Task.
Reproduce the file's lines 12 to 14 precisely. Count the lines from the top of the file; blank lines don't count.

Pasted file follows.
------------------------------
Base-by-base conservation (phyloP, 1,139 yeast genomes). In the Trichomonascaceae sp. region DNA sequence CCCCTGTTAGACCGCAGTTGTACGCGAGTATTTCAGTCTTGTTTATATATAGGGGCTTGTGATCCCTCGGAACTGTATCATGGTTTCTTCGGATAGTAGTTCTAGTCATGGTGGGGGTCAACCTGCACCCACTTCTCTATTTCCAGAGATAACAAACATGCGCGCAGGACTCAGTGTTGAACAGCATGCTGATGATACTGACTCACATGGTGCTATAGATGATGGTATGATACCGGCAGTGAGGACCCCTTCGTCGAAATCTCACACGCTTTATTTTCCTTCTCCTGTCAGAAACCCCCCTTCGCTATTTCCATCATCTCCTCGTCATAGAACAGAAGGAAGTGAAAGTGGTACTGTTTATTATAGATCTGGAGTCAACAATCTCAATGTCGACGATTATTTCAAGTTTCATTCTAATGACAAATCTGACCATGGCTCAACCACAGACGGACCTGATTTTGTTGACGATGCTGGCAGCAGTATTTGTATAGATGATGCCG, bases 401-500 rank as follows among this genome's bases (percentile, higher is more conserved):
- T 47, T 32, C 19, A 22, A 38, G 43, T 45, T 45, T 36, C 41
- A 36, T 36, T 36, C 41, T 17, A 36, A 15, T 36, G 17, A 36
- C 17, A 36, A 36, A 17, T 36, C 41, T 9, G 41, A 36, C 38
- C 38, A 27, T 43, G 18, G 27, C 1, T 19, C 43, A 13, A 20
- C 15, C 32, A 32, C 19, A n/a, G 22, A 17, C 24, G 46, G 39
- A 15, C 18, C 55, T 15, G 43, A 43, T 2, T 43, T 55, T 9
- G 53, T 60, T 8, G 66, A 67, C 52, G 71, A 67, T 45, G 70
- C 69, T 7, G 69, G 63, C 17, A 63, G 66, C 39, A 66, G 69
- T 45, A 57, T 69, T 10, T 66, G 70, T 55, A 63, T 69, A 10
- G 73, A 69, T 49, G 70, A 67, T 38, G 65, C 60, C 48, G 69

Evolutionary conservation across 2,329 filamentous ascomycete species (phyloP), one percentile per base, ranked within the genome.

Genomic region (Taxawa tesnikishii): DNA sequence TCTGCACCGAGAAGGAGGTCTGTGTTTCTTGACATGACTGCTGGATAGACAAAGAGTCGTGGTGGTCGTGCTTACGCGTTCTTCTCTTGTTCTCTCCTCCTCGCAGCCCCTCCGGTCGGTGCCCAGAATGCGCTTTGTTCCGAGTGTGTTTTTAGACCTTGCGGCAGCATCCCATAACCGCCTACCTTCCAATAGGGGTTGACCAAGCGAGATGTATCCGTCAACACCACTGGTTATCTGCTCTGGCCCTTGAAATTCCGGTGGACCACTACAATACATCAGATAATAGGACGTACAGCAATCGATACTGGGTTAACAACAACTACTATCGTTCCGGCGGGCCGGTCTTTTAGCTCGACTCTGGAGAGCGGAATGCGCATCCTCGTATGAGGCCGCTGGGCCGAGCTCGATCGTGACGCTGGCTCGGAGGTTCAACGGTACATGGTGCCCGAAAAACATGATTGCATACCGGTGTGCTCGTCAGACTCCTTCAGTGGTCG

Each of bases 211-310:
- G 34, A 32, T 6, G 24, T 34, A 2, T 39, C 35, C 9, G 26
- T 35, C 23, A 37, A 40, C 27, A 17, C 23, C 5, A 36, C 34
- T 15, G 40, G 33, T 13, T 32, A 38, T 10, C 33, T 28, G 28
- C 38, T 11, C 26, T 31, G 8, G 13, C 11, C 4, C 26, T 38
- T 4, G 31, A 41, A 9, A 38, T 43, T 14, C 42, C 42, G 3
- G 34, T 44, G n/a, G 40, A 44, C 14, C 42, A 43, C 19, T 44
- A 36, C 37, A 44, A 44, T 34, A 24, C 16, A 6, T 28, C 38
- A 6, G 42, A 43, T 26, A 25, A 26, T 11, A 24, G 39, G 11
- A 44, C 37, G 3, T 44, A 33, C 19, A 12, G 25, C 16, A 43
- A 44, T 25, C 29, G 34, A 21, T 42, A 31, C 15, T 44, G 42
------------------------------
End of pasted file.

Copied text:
Evolutionary conservation across 2,329 filamentous ascomycete species (phyloP), one percentile per base, ranked within the genome.

Genomic region (Taxawa tesnikishii): DNA sequence TCTGCACCGAGAAGGAGGTCTGTGTTTCTTGACATGACTGCTGGATAGACAAAGAGTCGTGGTGGTCGTGCTTACGCGTTCTTCTCTTGTTCTCTCCTCCTCGCAGCCCCTCCGGTCGGTGCCCAGAATGCGCTTTGTTCCGAGTGTGTTTTTAGACCTTGCGGCAGCATCCCATAACCGCCTACCTTCCAATAGGGGTTGACCAAGCGAGATGTATCCGTCAACACCACTGGTTATCTGCTCTGGCCCTTGAAATTCCGGTGGACCACTACAATACATCAGATAATAGGACGTACAGCAATCGATACTGGGTTAACAACAACTACTATCGTTCCGGCGGGCCGGTCTTTTAGCTCGACTCTGGAGAGCGGAATGCGCATCCTCGTATGAGGCCGCTGGGCCGAGCTCGATCGTGACGCTGGCTCGGAGGTTCAACGGTACATGGTGCCCGAAAAACATGATTGCATACCGGTGTGCTCGTCAGACTCCTTCAGTGGTCG

Each of bases 211-310: